Outspoken Social Democrat Ralf Stegner has postulated that Chancellor Angela Merkel has overshot her "zenith." Her general secretary Peter Tauber has demanded conservative "cohesion" as more elections loom in Germany.
Stegner, who often vocalizes blunt views among Social Democrats (SPD) currently sharing power in the federal coalition government headed by Merkel, on Tuesday asked whether "she still has her party behind her?"
Five more litmus-test regional and communal elections are due, including a Berlin city-state poll in two weeks' time, before Germany is scheduled to elect its next federal Bundestag parliament in September 2017.
Added to that will be Germany's high-profile hosting of the next G20 summit in Hamburg in July 2017.
Last Sunday, Merkel's CDU was relegated to third place on 19 percent in her home state. The regional SPD emerged top at 30.6 percent but down five percent on its result in 2011.
From zero, it took 18 seats in the 71-seat parliament in Schwerin, the capital of the sparsely populated northeastern region, popular for its coastal and rural tourism.
'Overshot her zenith'
The online portal of the news magazine "'Der Spiegel" quoted Stegner as saying: "Frau Merkel has clearly overshot her zenith" or peak.
Sunday's election was a "debacle" for Merkel, Stegner said, referring to criticism within her own ranks, particularly from her allied Bavarian Christian Social Union (CSU) partner, Premier Horst Seehofer.
Situation 'dangerous,' says Seehofer
Seehofer on Tuesday, told the Süddeutsche Zeitung newspaper that it had "all been said" when he spoke before cameras on Monday, reiterating his call that Merkel modify her welcoming policy toward refugees.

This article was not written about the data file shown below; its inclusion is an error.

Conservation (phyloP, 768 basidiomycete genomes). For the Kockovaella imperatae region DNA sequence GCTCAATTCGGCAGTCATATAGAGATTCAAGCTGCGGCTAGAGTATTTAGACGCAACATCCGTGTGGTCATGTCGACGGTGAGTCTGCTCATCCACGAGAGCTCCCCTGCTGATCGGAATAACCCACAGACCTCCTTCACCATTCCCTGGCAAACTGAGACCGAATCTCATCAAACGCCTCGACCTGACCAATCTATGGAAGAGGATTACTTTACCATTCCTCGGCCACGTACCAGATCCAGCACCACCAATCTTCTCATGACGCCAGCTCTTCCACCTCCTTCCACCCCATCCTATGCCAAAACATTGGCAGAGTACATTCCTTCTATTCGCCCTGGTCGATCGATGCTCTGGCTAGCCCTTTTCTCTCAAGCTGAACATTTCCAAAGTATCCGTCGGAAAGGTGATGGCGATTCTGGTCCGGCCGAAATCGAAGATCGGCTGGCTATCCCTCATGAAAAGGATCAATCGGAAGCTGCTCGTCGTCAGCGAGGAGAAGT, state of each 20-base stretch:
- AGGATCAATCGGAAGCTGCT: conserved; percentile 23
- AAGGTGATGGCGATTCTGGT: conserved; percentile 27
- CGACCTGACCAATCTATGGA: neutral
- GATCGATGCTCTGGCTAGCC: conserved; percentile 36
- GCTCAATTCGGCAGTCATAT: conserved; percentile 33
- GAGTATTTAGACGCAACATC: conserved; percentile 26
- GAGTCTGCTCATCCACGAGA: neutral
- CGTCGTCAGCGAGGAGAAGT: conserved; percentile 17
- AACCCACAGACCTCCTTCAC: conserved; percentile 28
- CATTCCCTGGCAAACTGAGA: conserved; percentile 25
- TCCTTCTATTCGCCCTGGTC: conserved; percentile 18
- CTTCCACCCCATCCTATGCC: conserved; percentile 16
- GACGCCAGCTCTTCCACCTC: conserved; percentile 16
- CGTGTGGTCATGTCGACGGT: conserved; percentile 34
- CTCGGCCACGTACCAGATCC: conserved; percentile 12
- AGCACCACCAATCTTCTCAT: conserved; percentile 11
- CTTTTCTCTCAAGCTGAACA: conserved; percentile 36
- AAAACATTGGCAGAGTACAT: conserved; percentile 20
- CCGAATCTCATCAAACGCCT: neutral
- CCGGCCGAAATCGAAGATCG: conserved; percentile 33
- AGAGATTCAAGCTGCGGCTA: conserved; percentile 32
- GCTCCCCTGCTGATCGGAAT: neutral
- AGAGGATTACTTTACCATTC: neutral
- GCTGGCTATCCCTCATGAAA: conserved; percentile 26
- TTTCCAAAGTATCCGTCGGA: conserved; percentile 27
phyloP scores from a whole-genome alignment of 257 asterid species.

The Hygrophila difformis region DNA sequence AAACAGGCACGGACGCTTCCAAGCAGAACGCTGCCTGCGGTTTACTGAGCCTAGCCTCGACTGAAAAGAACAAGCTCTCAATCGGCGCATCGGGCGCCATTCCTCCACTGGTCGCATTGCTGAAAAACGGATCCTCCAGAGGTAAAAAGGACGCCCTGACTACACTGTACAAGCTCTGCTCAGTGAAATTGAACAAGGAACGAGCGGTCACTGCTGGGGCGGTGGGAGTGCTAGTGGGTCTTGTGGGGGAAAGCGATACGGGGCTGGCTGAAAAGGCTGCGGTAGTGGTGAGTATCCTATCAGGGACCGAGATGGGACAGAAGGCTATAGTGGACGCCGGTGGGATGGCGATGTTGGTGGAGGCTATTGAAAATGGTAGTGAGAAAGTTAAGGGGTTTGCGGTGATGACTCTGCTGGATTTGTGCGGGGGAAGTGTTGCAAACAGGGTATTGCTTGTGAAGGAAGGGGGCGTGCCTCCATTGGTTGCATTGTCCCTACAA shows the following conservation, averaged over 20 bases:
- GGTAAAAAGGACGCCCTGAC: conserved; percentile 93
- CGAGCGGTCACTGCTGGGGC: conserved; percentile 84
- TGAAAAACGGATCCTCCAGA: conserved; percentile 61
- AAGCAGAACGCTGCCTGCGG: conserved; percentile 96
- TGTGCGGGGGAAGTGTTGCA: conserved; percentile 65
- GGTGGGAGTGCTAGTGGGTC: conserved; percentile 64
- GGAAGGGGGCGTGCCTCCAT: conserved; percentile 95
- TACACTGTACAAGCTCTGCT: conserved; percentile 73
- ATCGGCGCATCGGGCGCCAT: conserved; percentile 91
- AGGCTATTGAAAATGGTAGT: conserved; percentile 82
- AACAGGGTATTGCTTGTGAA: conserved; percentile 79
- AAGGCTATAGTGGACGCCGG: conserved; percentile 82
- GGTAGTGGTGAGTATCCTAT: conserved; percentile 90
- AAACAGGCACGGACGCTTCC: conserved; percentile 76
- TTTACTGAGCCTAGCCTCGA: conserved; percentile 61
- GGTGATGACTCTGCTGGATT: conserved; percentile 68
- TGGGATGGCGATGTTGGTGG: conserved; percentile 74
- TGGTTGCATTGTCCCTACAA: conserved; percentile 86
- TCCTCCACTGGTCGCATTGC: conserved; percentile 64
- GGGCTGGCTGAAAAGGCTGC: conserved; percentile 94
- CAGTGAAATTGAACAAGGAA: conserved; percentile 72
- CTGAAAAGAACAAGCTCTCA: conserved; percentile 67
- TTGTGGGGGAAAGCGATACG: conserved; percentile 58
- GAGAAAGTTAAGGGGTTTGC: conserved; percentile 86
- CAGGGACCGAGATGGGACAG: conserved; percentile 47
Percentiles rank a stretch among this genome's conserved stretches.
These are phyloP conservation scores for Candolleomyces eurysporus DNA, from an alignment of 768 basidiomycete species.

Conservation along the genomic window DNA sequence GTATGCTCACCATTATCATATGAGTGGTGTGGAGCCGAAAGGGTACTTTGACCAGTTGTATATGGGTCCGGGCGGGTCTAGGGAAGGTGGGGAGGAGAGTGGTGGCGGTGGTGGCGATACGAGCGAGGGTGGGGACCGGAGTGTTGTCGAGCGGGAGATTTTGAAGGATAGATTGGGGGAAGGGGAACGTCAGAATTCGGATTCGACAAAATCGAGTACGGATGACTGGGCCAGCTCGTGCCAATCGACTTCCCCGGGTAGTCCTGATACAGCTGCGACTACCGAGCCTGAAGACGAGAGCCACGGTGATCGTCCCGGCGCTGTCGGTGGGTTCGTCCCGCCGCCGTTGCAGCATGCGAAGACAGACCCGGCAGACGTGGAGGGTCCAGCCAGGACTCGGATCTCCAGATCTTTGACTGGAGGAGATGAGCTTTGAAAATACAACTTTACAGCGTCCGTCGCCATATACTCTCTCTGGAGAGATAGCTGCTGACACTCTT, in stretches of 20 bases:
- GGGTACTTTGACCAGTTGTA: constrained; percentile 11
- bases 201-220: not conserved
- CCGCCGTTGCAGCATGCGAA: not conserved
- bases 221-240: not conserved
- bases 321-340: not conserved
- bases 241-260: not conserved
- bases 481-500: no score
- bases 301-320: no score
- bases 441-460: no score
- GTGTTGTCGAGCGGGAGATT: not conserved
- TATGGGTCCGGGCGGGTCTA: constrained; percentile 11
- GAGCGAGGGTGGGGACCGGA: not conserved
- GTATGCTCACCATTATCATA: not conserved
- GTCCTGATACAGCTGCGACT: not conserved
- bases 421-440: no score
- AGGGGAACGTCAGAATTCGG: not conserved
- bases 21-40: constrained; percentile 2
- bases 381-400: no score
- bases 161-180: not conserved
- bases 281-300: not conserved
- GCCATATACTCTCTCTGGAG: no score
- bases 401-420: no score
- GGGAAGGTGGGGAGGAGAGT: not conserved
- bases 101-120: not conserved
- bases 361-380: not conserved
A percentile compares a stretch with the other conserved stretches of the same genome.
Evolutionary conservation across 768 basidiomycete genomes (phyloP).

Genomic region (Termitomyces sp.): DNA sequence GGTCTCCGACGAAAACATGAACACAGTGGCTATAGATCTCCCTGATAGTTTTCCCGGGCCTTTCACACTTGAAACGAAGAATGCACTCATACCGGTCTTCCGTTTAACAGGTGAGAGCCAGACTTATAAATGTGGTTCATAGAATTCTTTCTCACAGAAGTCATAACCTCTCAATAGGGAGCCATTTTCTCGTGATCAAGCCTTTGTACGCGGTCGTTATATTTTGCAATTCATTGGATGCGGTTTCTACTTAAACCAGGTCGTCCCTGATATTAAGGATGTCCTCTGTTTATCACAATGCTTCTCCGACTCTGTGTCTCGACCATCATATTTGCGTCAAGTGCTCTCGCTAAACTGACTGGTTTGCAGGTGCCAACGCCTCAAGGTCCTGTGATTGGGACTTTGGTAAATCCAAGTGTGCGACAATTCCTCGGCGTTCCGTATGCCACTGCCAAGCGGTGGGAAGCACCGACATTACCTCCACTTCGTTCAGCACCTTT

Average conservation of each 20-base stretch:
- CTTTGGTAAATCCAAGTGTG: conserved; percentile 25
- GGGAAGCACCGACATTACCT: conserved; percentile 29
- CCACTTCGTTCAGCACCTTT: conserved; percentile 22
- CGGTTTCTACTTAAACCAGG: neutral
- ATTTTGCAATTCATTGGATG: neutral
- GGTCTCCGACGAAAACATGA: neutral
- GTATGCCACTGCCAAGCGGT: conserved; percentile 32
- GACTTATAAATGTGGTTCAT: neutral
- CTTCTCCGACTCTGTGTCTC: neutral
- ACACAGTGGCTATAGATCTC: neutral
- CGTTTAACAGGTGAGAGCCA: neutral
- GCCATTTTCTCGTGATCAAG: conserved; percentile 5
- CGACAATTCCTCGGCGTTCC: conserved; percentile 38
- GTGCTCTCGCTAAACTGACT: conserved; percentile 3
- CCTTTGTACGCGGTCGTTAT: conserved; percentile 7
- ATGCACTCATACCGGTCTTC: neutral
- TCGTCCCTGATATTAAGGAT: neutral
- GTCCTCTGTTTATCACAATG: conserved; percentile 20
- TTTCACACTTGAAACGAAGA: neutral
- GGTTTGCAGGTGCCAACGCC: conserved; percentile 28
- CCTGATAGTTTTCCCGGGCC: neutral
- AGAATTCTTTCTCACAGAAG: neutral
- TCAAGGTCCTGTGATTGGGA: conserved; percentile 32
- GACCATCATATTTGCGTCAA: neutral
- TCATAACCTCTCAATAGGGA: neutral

"The situation for the Union [the combined CDU and CSU] is dangerous," Seehofer added Tuesday, claiming that the public did not want her "Berlin policies."
Tauber calls for cohension
Merkel's CDU party organizer, General Secretary Peter Tauber warned Merkel's internal detractors Tuesday: "Our supporters and members - particularly those dedicatedly active in Lower Saxony and Berlin - expect from the Union above all cohesion."
Tauber, who has often advocated Merkel's humanitarian response to last year's intake of some one million asylum seekers, was referring to communal elections due next Sunday in Lower Saxony, which has Hanover as its regional capital.
Merkel herself has not declared her hand. Political scientists say a challenger is not visible in CDU/CSU ranks. Largely mute is veteran Finance Minister Wolfgang Schäuble, 74, who has in the past has been named as a CDU alternative.
Three key events are likely to shape trends, including a poll next May in North Rhine-Westphalia - Germany's most populous state - and the election by a special assembly next January of a successor to President Joachim Gauck, Germany's ceremonial head of state.
Merkel, who is due to address CDU Berlin members late Tuesday, after visiting the G20 summit in China, will host next year's showcase G20 in Hamburg - on 7 and 8 July, just two months before Germany's next federal election.
Coalition variations possible in Schwerin
In Schwerin Tuesday, Merkel's third-placed CDU led by incumbent interior minister Lorenz Caffier and the fourth-placed post-communist Left party, which fell to 13.2 percent, were proferring themselves as potential regional coalition partners to the returned SPD Premier Erwin Sellering.
The assembly's two past terms saw the region governed by SPD-CDU coalitions. From 1998 until 2006, the SPD was in coalition with the Left's Helmut Holter and his-then leftist PDS in the Schwerin assembly.